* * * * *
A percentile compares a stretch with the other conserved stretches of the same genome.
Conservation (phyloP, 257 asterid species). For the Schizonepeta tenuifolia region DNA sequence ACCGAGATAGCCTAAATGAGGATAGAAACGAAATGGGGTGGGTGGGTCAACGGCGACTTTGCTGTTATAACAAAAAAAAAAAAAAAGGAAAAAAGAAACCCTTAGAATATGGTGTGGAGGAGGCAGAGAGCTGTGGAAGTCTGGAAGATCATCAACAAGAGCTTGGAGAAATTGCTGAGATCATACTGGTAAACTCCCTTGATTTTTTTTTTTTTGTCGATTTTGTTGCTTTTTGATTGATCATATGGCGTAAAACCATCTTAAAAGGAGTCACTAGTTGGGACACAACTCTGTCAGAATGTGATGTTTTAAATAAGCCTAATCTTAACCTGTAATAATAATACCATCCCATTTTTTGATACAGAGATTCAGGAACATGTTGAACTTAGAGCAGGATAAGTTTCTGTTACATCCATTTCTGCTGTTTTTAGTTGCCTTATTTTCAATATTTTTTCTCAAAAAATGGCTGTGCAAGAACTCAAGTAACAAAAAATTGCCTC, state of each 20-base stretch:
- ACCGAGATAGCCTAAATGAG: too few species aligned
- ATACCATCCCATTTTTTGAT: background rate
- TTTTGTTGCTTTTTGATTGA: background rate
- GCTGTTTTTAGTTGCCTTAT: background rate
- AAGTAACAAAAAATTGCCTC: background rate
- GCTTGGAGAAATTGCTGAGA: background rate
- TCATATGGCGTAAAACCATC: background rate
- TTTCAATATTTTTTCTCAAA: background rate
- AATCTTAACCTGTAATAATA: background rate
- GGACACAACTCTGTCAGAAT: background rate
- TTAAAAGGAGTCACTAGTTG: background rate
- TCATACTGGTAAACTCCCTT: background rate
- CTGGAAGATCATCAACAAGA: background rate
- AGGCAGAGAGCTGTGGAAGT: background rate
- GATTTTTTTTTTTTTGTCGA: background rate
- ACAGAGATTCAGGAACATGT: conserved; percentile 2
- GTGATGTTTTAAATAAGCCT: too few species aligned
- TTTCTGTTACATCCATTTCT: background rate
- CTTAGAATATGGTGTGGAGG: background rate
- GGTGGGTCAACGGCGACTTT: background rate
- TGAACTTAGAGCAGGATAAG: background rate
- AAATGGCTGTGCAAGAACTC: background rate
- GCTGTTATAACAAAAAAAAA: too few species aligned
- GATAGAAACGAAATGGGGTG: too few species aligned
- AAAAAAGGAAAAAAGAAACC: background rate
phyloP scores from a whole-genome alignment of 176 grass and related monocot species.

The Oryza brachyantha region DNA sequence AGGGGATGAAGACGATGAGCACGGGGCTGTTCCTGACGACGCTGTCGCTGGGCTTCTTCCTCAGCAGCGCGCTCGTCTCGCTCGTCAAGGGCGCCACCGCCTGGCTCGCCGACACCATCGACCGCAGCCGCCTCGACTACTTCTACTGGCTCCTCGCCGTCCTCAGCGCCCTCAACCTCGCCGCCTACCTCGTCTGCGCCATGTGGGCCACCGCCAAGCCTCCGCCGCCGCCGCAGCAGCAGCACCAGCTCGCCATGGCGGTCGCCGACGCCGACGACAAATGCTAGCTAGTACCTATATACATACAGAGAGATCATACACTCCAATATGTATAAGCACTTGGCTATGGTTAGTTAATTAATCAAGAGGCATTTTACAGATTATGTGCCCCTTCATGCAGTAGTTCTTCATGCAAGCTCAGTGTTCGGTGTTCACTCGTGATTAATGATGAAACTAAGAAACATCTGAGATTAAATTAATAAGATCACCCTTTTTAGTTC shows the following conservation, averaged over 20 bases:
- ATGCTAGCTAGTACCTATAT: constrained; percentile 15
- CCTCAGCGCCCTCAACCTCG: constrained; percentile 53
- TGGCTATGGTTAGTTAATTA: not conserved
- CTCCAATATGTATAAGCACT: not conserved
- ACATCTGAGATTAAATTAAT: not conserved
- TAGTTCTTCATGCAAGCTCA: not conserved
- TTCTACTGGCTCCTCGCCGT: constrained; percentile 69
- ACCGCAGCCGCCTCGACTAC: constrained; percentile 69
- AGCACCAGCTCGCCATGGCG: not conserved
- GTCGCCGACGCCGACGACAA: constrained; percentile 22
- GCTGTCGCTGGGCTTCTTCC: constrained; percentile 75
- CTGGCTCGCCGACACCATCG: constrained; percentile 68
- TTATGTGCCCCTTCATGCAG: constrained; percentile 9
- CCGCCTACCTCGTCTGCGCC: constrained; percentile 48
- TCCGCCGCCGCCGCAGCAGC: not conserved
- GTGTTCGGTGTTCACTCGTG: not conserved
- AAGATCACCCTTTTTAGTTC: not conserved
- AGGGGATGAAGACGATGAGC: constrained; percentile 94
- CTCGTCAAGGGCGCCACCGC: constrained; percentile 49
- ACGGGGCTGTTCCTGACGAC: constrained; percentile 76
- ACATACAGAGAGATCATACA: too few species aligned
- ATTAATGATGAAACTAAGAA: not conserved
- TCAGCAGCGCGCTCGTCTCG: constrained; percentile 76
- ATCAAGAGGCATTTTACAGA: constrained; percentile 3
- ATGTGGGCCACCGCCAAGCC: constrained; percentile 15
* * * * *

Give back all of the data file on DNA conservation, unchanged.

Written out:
A percentile compares a stretch with the other conserved stretches of the same genome.
Conservation (phyloP, 257 asterid species). For the Schizonepeta tenuifolia region DNA sequence ACCGAGATAGCCTAAATGAGGATAGAAACGAAATGGGGTGGGTGGGTCAACGGCGACTTTGCTGTTATAACAAAAAAAAAAAAAAAGGAAAAAAGAAACCCTTAGAATATGGTGTGGAGGAGGCAGAGAGCTGTGGAAGTCTGGAAGATCATCAACAAGAGCTTGGAGAAATTGCTGAGATCATACTGGTAAACTCCCTTGATTTTTTTTTTTTTGTCGATTTTGTTGCTTTTTGATTGATCATATGGCGTAAAACCATCTTAAAAGGAGTCACTAGTTGGGACACAACTCTGTCAGAATGTGATGTTTTAAATAAGCCTAATCTTAACCTGTAATAATAATACCATCCCATTTTTTGATACAGAGATTCAGGAACATGTTGAACTTAGAGCAGGATAAGTTTCTGTTACATCCATTTCTGCTGTTTTTAGTTGCCTTATTTTCAATATTTTTTCTCAAAAAATGGCTGTGCAAGAACTCAAGTAACAAAAAATTGCCTC, state of each 20-base stretch:
- ACCGAGATAGCCTAAATGAG: too few species aligned
- ATACCATCCCATTTTTTGAT: background rate
- TTTTGTTGCTTTTTGATTGA: background rate
- GCTGTTTTTAGTTGCCTTAT: background rate
- AAGTAACAAAAAATTGCCTC: background rate
- GCTTGGAGAAATTGCTGAGA: background rate
- TCATATGGCGTAAAACCATC: background rate
- TTTCAATATTTTTTCTCAAA: background rate
- AATCTTAACCTGTAATAATA: background rate
- GGACACAACTCTGTCAGAAT: background rate
- TTAAAAGGAGTCACTAGTTG: background rate
- TCATACTGGTAAACTCCCTT: background rate
- CTGGAAGATCATCAACAAGA: background rate
- AGGCAGAGAGCTGTGGAAGT: background rate
- GATTTTTTTTTTTTTGTCGA: background rate
- ACAGAGATTCAGGAACATGT: conserved; percentile 2
- GTGATGTTTTAAATAAGCCT: too few species aligned
- TTTCTGTTACATCCATTTCT: background rate
- CTTAGAATATGGTGTGGAGG: background rate
- GGTGGGTCAACGGCGACTTT: background rate
- TGAACTTAGAGCAGGATAAG: background rate
- AAATGGCTGTGCAAGAACTC: background rate
- GCTGTTATAACAAAAAAAAA: too few species aligned
- GATAGAAACGAAATGGGGTG: too few species aligned
- AAAAAAGGAAAAAAGAAACC: background rate
phyloP scores from a whole-genome alignment of 176 grass and related monocot species.

The Oryza brachyantha region DNA sequence AGGGGATGAAGACGATGAGCACGGGGCTGTTCCTGACGACGCTGTCGCTGGGCTTCTTCCTCAGCAGCGCGCTCGTCTCGCTCGTCAAGGGCGCCACCGCCTGGCTCGCCGACACCATCGACCGCAGCCGCCTCGACTACTTCTACTGGCTCCTCGCCGTCCTCAGCGCCCTCAACCTCGCCGCCTACCTCGTCTGCGCCATGTGGGCCACCGCCAAGCCTCCGCCGCCGCCGCAGCAGCAGCACCAGCTCGCCATGGCGGTCGCCGACGCCGACGACAAATGCTAGCTAGTACCTATATACATACAGAGAGATCATACACTCCAATATGTATAAGCACTTGGCTATGGTTAGTTAATTAATCAAGAGGCATTTTACAGATTATGTGCCCCTTCATGCAGTAGTTCTTCATGCAAGCTCAGTGTTCGGTGTTCACTCGTGATTAATGATGAAACTAAGAAACATCTGAGATTAAATTAATAAGATCACCCTTTTTAGTTC shows the following conservation, averaged over 20 bases:
- ATGCTAGCTAGTACCTATAT: constrained; percentile 15
- CCTCAGCGCCCTCAACCTCG: constrained; percentile 53
- TGGCTATGGTTAGTTAATTA: not conserved
- CTCCAATATGTATAAGCACT: not conserved
- ACATCTGAGATTAAATTAAT: not conserved
- TAGTTCTTCATGCAAGCTCA: not conserved
- TTCTACTGGCTCCTCGCCGT: constrained; percentile 69
- ACCGCAGCCGCCTCGACTAC: constrained; percentile 69
- AGCACCAGCTCGCCATGGCG: not conserved
- GTCGCCGACGCCGACGACAA: constrained; percentile 22
- GCTGTCGCTGGGCTTCTTCC: constrained; percentile 75
- CTGGCTCGCCGACACCATCG: constrained; percentile 68
- TTATGTGCCCCTTCATGCAG: constrained; percentile 9
- CCGCCTACCTCGTCTGCGCC: constrained; percentile 48
- TCCGCCGCCGCCGCAGCAGC: not conserved
- GTGTTCGGTGTTCACTCGTG: not conserved
- AAGATCACCCTTTTTAGTTC: not conserved
- AGGGGATGAAGACGATGAGC: constrained; percentile 94
- CTCGTCAAGGGCGCCACCGC: constrained; percentile 49
- ACGGGGCTGTTCCTGACGAC: constrained; percentile 76
- ACATACAGAGAGATCATACA: too few species aligned
- ATTAATGATGAAACTAAGAA: not conserved
- TCAGCAGCGCGCTCGTCTCG: constrained; percentile 76
- ATCAAGAGGCATTTTACAGA: constrained; percentile 3
- ATGTGGGCCACCGCCAAGCC: constrained; percentile 15